using System.Reflection;

public class Test
{
public const int x = 5;

static void Main()
{
foreach (FieldInfo fi in typeof(Test).GetFields())
{
Console.WriteLine ("{0}={1}", fi.Name, fi.GetValue(null));
}
}
}

Yes, references to them are inlined, but I don't think that means
they're not fields.

--
Jon Skeet - <sk***@pobox.com>
http://www.pobox.com/~skeet
If replying to the group, please do not mail me too

Nov 15 '05 #16

P: n/a
100 <10*@100.com> wrote:
I meant fields in terms of memory storage.
They're certainly not *instance* fields, but I don't see why an
implementation shouldn't also decide to keep a copy of the value along
with the rest of its static fields.

<snip>
Because there is no memory storage behind (they are part of the type's meta
data) declaring them as instance doesn't make sense.

The only evidence I came up with

struct TestStruct
{
public const int Const = 100;
public int Value;
}
...
unsafe static void Foo()
{

Console.WriteLine(sizeof(TestStruct));
}

Foo prints 4. Which means that there is no memory storage for the constant.


Not per instance, no - but then that's true of static fields in
general, and they're still fields.

--
Jon Skeet - <sk***@pobox.com>
http://www.pobox.com/~skeet
If replying to the group, please do not mail me too
Nov 15 '05 #17

P: n/a
100
> They're certainly not *instance* fields, but I don't see why an
implementation shouldn't also decide to keep a copy of the value along
with the rest of its static fields.

Why should it. The value of the constants is used only by compilers. One
can't get the adress of constant neither change it event with unmanaged
code. Constant's value is avaluated at compile time as the oposite to the
readonly (initonly) fields, which have to have memory storage to hold the
value.
Actually I think that the *implementation* keeps the value in the type's
internal structure for reflection's performance's sake. But it doesn't have
to do so. The value can be extracted from the meta data.
Which is not true for any other fields - static or instance.

B\rgds
100
Nov 15 '05 #18

P: n/a

"100" <10*@100.com> escribió en el mensaje
news:ep**************@TK2MSFTNGP09.phx.gbl...
Why should it. The value of the constants is used only by compilers. One
can't get the adress of constant neither change it event with unmanaged
code. Constant's value is avaluated at compile time as the oposite to the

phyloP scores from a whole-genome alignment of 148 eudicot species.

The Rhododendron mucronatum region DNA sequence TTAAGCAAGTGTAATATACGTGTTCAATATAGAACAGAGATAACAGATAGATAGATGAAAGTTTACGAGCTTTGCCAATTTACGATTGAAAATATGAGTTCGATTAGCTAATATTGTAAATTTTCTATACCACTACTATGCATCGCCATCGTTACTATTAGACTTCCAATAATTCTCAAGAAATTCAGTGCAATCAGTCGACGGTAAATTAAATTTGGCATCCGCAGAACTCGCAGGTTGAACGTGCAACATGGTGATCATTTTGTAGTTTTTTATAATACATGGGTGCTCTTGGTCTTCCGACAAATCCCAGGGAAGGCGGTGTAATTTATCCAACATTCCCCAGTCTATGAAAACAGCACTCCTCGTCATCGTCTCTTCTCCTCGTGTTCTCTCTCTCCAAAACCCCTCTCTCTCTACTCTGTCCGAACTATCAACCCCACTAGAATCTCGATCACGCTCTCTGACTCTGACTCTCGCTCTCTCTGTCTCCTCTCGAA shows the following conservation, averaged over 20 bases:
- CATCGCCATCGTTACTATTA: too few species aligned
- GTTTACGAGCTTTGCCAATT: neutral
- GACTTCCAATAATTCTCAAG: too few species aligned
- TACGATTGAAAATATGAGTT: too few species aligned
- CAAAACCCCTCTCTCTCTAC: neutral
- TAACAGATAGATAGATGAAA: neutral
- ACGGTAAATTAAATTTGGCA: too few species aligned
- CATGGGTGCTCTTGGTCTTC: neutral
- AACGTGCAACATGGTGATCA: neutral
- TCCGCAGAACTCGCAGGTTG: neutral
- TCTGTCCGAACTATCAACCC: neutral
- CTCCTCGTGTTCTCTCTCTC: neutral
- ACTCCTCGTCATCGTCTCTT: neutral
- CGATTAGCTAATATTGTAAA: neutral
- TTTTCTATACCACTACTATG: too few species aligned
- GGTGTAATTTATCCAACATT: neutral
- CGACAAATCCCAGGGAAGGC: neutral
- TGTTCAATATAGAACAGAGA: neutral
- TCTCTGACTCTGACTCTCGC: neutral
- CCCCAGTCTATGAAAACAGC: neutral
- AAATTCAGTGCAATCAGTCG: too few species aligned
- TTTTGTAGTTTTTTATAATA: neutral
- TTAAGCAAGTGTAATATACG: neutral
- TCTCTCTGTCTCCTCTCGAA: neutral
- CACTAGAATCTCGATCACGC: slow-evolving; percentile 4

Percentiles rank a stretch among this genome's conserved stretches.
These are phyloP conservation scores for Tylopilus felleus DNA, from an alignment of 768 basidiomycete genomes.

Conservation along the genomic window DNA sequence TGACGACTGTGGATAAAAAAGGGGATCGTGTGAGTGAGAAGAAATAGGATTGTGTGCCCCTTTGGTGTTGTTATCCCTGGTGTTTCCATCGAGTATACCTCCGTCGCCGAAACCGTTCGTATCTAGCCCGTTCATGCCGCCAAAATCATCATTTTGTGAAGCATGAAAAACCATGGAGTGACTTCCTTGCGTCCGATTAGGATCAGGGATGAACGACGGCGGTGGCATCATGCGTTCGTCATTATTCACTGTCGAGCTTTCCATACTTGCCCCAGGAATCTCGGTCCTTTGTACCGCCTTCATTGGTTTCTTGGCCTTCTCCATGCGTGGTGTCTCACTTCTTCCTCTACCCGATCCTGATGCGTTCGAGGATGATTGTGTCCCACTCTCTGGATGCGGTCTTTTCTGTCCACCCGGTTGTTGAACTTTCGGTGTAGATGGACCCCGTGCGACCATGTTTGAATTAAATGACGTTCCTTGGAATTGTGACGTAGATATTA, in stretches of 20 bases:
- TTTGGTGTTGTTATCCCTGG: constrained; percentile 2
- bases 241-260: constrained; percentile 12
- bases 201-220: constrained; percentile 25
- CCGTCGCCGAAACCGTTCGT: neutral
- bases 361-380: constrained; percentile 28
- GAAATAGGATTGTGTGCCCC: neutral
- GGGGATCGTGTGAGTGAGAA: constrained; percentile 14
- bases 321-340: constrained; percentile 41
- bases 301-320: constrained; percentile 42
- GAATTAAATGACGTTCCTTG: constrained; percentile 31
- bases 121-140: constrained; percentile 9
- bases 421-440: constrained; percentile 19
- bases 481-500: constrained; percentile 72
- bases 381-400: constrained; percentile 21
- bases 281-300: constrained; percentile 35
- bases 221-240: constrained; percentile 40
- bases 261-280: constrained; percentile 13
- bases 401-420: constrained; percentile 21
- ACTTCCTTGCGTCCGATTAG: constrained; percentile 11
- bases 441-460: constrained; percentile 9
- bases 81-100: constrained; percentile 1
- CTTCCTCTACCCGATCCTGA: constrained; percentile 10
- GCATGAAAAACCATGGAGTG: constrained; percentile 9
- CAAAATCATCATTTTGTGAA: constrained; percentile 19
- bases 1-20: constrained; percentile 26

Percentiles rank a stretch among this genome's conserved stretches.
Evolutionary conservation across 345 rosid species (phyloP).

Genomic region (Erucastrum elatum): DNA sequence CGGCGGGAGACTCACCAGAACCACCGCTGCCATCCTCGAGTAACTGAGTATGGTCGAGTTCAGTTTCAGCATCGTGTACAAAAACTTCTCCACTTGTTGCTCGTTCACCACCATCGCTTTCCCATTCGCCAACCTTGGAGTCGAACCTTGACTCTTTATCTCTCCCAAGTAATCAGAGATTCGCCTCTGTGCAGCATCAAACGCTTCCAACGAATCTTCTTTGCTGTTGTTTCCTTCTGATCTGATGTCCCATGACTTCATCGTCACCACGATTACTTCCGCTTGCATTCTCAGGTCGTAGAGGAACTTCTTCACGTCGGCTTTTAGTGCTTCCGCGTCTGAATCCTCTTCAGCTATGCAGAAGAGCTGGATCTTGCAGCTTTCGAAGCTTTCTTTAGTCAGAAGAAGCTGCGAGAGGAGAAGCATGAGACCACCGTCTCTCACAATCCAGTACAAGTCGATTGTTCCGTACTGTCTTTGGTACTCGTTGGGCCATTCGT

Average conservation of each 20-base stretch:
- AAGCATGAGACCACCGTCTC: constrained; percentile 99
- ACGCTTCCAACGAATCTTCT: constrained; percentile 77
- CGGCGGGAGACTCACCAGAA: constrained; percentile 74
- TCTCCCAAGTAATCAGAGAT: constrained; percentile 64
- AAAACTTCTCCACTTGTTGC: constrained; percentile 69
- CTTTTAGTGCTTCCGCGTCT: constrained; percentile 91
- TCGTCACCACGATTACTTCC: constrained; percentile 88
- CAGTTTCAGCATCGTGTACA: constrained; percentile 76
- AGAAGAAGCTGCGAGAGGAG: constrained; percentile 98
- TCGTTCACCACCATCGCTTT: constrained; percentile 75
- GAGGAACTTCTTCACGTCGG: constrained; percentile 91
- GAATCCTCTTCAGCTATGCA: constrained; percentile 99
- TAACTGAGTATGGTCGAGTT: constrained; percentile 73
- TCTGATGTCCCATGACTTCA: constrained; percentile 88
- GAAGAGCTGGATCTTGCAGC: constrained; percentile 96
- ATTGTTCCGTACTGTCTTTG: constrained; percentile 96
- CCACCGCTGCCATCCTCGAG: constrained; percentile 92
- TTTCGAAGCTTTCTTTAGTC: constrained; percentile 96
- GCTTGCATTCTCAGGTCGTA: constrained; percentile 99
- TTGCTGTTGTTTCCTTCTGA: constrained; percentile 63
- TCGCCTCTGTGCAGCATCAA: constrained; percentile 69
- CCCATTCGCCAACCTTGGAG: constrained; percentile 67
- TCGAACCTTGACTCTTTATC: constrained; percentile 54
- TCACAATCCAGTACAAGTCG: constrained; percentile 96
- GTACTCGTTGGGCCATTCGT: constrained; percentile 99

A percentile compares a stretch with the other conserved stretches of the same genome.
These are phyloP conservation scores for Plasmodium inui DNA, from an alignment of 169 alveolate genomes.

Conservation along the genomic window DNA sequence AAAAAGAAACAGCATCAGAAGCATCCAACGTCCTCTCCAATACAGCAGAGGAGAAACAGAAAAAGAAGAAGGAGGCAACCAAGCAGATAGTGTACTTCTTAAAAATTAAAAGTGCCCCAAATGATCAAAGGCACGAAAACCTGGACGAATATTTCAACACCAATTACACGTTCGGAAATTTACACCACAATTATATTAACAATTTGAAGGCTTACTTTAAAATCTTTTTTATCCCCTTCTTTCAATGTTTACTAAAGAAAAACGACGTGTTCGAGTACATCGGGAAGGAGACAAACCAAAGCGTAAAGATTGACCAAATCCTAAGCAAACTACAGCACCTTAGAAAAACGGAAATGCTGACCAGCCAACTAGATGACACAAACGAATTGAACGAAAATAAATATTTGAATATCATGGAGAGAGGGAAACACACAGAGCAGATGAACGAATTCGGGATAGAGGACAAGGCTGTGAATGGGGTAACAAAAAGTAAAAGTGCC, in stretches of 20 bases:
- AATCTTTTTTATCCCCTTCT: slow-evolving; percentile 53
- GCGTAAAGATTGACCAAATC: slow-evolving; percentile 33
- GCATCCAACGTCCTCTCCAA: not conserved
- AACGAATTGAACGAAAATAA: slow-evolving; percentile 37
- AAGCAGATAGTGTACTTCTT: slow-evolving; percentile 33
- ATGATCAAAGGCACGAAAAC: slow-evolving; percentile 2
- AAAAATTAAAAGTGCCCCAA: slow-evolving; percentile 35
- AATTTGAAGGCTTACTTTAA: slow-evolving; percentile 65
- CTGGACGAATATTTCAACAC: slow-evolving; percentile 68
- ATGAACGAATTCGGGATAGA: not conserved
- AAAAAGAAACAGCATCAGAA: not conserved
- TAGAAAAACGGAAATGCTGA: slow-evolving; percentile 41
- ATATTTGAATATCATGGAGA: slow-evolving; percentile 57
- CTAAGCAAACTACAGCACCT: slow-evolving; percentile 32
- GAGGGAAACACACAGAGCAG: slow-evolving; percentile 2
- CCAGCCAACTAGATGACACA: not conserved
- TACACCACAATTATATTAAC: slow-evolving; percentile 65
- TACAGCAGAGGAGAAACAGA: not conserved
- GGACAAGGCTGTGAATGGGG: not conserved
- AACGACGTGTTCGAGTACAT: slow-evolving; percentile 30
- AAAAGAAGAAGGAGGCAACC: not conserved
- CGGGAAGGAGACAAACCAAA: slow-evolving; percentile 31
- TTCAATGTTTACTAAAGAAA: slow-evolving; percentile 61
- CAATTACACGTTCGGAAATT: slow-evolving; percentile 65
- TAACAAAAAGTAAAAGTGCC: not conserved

readonly (initonly) fields, which have to have memory storage to hold the
value.
Although that's true as of reality, it doesn't really have to be like
that... that's an optimization compilers make, because it's the obvious use,
but there is a difference between constants and preprocessor values, that's
why #define was not equal to const in C++ unless you used optimizations.

In the real world, though, they are the same, and, i'm not sure about C#,
but I wouldn't be surprised they would use const values at compile time
(even with no optimizations), coz that's the most obvious way to use them,
and it's the way they should be used, and the way optimizations can be
actually performed (that's where you gain a variable being const anwyay).
Actually I think that the *implementation* keeps the value in the type's
internal structure for reflection's performance's sake. But it doesn't have to do so. The value can be extracted from the meta data.
Which is not true for any other fields - static or instance.


I don't know how the C# implementation is, so I can't say anything about
it... that sounds right anyway, but I can't confirm.

Javier Campos
Virtual Media Systems, S.L.
Nov 15 '05 #19

P: n/a
100 <10*@100.com> wrote:
They're certainly not *instance* fields, but I don't see why an
implementation shouldn't also decide to keep a copy of the value along
with the rest of its static fields.
Why should it.
Convenience?
The value of the constants is used only by compilers. One
can't get the adress of constant neither change it event with unmanaged
code. Constant's value is avaluated at compile time as the oposite to the
readonly (initonly) fields, which have to have memory storage to hold the
value.
It's also available for reflection though.
Actually I think that the *implementation* keeps the value in the type's
internal structure for reflection's performance's sake. But it doesn't have
to do so. The value can be extracted from the meta data.
Which is not true for any other fields - static or instance.


I never claimed that it *had* to - I was just arguing against the idea
that it definitely *didn't*.

--
Jon Skeet - <sk***@pobox.com>
http://www.pobox.com/~skeet
If replying to the group, please do not mail me too
Nov 15 '05 #20

P: n/a
100
> I never claimed that it *had* to - I was just arguing against the idea
that it definitely *didn't*.


I haven't said it definitely didn't. I said that this is the idea behind the
literals. How it is implemented is different story, isn't it.

B\rgds
100
Nov 15 '05 #21